“A risk-based explanation for the empirical regularities requires a story of some sort of reversal of the risk premium – the securities of the high-interest rate country must be relatively riskier in the short-run, but expected to be less risky than the other country’s securities in the more distant future. It may be difficult to rationalize this pattern by focusing on the risk premium required by a single agent in each economy, as many theoretical models do. Instead, a full explanation may require interaction of more than one type of agent and perhaps also requires introducing some sort of “stickiness” in the financial markets — delayed reaction to news, slow adjustment of expectations, liquidity constraints, momentum trading, or other sorts of imperfections.”
    Savings rushing to purchase incremental addition of public debts? (money has to come from somewhere Friedman, MC Kenzie)
    ECB statistics pocket book Households incomes,saving and investment (households savings Q1 Q2 Q3 2010, are decreasing whilst public debts are increasing).
    Whilst households savings are decreasing banks profits and liquidities are increasing (for banks to post such large profits in a very weak business environment,money has to come from somewhere).
    http://www.ecb.int/pub/pdf/stapobo/spb201102en.pdf (P 23)
    Needs are not for hysterics,but much more for sanity.

  9. The Arthurian

    MC, I think the true source of crowding out is not the flow of new additions to debt, but the stock of existing debt. Sorry, no equation comes to mind.
    Art S.

  10. jonathan

    I think people don’t get this is an empirical test: if rates or expectations for rates are going up, then one can sense crowding out. And this disconnect means to me people are responding to a gut feeling.
    I’ve tried thinking about this from that other perspective. I think commenters are confusing the specific phenomenon of “portfolio crowding out” with something more in the Austrian model, that low rates lead to “malinvestment.” There is then a tendency to put that idea with the “bubble” in treasuries, though they aren’t the same ideas at all. Neither of these make much sense to me, but I think that’s what they’re saying.
    As to the former, there isn’t much investment going on by the private sector and yet low rates are supposed to make longer term, more circuitous investments artificially desirable. We should be seeing lots of corporate borrowing enticed by artificially low rates to be “malinvested” in projects that only can pay off because of the low rates. Not happening because the economy sucks and thus any investment looks lousy. A simple test of this idea is the argument – seen in the comments here – that the Fed caused the housing bubble with low rates (because those low rates made bad investments look good). They are essentially arguing two sides of the same coin: low rates cause malinvestment and low rates crowd out malinvestment.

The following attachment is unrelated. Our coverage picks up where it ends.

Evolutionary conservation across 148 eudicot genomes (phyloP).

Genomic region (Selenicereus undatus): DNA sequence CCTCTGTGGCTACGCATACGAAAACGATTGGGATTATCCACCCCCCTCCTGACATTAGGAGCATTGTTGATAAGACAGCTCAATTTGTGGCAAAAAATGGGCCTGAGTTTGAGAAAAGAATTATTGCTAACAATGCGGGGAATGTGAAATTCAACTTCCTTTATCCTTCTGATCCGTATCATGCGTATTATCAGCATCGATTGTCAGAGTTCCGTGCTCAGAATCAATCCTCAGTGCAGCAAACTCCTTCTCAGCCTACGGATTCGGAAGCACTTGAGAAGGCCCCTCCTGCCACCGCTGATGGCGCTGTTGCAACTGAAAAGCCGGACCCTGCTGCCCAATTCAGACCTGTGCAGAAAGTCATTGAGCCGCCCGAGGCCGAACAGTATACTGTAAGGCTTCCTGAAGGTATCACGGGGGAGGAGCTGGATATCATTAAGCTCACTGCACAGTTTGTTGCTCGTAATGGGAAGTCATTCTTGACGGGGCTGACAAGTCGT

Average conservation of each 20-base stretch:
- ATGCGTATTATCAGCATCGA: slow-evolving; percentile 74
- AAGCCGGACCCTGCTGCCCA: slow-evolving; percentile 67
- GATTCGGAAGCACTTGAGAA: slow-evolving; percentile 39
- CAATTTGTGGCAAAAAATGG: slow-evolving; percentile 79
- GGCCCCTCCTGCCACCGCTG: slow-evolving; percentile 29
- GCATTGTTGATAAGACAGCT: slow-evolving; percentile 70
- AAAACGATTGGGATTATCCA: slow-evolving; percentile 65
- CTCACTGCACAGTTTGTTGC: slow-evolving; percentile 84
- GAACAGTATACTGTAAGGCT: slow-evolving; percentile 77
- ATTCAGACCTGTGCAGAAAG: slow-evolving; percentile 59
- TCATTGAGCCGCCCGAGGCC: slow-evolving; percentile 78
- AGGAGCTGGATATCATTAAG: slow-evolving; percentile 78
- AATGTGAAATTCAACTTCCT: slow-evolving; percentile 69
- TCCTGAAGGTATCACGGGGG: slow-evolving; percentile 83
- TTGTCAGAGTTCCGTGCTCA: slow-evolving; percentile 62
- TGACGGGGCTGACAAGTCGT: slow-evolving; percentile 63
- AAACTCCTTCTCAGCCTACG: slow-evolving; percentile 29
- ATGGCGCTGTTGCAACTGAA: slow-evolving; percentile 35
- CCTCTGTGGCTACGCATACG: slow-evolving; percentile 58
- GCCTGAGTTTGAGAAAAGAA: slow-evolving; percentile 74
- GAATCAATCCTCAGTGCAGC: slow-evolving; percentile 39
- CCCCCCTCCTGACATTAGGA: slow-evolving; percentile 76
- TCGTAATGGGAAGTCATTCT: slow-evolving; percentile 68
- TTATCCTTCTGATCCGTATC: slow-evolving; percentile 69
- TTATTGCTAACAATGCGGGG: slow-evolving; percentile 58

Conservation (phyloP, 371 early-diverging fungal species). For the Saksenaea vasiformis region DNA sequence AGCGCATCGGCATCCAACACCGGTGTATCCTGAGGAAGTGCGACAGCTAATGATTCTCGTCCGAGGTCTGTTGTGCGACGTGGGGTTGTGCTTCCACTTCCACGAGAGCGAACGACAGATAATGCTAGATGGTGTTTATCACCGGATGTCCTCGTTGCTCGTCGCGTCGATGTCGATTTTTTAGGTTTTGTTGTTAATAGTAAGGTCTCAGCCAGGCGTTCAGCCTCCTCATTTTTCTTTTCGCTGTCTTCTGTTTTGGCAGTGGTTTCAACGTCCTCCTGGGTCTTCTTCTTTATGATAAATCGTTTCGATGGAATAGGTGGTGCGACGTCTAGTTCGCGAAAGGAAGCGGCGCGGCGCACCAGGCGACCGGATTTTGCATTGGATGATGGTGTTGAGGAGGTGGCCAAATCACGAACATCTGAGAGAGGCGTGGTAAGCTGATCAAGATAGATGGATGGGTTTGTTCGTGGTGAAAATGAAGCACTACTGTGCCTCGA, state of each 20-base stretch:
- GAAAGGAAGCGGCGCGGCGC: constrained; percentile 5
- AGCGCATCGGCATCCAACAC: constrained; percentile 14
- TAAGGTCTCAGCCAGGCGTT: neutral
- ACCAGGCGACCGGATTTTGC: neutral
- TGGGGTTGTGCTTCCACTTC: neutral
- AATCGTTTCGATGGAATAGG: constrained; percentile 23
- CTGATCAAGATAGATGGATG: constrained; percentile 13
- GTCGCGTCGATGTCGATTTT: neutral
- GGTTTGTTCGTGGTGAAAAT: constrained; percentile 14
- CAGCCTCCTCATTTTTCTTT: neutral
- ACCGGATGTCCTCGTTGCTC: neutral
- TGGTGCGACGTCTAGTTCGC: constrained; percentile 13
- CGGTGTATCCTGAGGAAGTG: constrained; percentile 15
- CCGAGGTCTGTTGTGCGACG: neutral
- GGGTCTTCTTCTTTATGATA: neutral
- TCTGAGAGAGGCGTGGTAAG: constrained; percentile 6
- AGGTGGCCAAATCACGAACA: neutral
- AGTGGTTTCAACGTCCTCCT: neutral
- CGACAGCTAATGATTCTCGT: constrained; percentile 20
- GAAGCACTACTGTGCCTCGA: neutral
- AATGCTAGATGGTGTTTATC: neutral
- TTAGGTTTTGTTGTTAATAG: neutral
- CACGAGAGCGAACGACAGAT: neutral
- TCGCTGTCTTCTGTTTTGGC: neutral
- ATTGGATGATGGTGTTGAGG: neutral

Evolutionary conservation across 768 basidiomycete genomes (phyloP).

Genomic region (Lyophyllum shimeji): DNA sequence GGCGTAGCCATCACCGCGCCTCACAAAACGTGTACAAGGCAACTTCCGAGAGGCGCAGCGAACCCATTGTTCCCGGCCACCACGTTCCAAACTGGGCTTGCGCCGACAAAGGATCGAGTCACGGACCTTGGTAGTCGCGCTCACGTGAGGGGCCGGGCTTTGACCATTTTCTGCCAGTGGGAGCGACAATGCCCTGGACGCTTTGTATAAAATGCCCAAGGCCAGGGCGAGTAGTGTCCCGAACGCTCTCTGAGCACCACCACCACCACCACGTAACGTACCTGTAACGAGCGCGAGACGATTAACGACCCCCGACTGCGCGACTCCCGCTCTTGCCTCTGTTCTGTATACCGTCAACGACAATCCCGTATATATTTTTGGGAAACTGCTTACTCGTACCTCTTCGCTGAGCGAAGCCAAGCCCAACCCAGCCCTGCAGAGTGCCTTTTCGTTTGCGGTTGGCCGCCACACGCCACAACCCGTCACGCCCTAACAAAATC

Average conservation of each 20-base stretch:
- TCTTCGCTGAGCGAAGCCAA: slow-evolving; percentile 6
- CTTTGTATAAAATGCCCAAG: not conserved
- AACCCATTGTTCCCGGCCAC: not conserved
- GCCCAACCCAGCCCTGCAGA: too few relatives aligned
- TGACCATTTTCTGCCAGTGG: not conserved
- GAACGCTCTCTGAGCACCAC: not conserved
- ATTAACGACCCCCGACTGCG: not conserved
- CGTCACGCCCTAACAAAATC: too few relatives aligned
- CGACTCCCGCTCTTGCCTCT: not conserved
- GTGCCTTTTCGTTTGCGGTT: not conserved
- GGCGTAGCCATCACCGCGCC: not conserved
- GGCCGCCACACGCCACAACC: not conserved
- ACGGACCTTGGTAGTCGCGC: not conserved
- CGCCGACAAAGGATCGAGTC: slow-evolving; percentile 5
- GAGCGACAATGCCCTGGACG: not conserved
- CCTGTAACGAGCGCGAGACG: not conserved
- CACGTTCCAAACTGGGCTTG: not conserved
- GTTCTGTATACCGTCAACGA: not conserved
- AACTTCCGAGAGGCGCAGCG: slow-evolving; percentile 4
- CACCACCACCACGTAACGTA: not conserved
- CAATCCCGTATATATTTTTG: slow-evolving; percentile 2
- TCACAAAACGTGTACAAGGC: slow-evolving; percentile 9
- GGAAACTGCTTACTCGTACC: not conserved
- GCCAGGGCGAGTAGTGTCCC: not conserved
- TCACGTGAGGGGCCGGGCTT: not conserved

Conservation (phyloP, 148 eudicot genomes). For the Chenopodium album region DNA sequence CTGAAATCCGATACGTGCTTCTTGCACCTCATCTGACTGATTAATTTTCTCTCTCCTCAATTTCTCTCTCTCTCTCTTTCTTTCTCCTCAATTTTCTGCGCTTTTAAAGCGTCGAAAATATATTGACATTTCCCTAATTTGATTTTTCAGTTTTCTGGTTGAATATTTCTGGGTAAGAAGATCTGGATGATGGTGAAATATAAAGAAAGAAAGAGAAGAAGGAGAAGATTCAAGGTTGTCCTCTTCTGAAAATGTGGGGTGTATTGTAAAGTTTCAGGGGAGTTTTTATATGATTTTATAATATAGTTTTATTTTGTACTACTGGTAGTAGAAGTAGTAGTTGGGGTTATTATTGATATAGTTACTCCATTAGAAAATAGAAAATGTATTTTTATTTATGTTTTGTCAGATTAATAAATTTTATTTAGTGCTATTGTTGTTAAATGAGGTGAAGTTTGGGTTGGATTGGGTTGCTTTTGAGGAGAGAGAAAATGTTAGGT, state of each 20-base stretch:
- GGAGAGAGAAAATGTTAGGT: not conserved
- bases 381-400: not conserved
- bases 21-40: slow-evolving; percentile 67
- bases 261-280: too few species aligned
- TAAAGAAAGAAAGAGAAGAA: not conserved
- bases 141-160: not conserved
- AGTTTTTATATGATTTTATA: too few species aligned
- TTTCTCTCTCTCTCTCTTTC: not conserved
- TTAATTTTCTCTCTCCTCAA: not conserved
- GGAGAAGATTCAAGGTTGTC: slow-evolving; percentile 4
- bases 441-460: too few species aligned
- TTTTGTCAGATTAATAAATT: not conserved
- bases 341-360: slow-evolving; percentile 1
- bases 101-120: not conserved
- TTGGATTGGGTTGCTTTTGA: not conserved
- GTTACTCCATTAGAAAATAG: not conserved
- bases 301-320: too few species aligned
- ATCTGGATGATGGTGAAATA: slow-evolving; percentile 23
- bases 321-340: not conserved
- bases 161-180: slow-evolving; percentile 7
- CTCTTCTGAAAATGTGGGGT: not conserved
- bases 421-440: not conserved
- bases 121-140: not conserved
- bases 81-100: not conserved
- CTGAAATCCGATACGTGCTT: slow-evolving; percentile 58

I found this, by a guy who teaches at a university in polisci / econ:
    “Now you are a corporation who needs a very expensive piece of equipment and you do not have enough profits saved up to buy this machine. Not buying this machine will mean that your business will come to a dead stop because you will not be able to make a component of your product. So you issue bonds. The problem is that your bonds are competing against a ton of safe government bonds. In tough economic times there is a “flight to safety,” which means investors are more likely to buy “safe” bonds than regular corporate bonds. In order to get people to buy your bonds, you must offer a high rate of interest to entice them away from the government bonds. But this raises what is called “the cost of capital.” This means that the corporation will have to make more money on their product to pay the higher interest rate than they would if they did not have to compete with government bonds.”
    This illogic embodies the contradiction: government is always a better creditor than a company and lower government rates generally mean lower corporate rates but that is stood on its head for reasons not clear but which seem to be just inchoate bad feelings. In a regular economy, low government rates encourages more borrowing not less.
    To give some credit, I assume people fixate on the “worry” and “uncertainty” as chilling investment. Again, we know the big worry: a fight to safety. To that is added stuff the markets should be pricing: inflation fears and default fears and that shows next to zilch worry. I suppose one could add a tiny bit of fear about future tax increases but that’s an inchoate maybe and if there is a real fear it would show in prices.
    As to a treasury bubble, people are intentionally buying treasuries in the knowledge they will go down in value as the economy improves and rates go up. That’s the opposite of a bubble; you’d have to be hoping rates would be going down so your investment would be worth more, not to mention that you have the US government’s guaranty at whatever yield you bought in at. It’s not a bubble but an inverse bubble in which people are being driven by worry to safety.
    Sorry for taking so much space. I wanted to think this through for myself.

  11. pete

    Menzie says:
    “This means that whatever upward pressure there is on government interest rates due to the large supply of government debt”
    Instead of “debt” I assume you meant to say “spending on goods and services” here….the relationship between debt while holding spending constant is not clear…and in rational or Ricardian world is zero.

  12. markg

    Menzie,
    If you had a pencil you were NOT USING and I “borrowed” a dollar from you and then bought the pencil from you with the dollar, have I crowded out your financial position? Do you understand what Jim is saying now? And Bryce, if the private sector is not using the resource (like the pencil in this case) it does not crowd out any real resources. Now, if Menzie and I both wanted the pencil and it was the only one available, we could get into a bidding war. This is a case of real resource constraints and could lead to inflation. As long as there are real resources available (such as labor) the government can buy those resources without any crowding out (financial or real). No equations necessary; just common sense.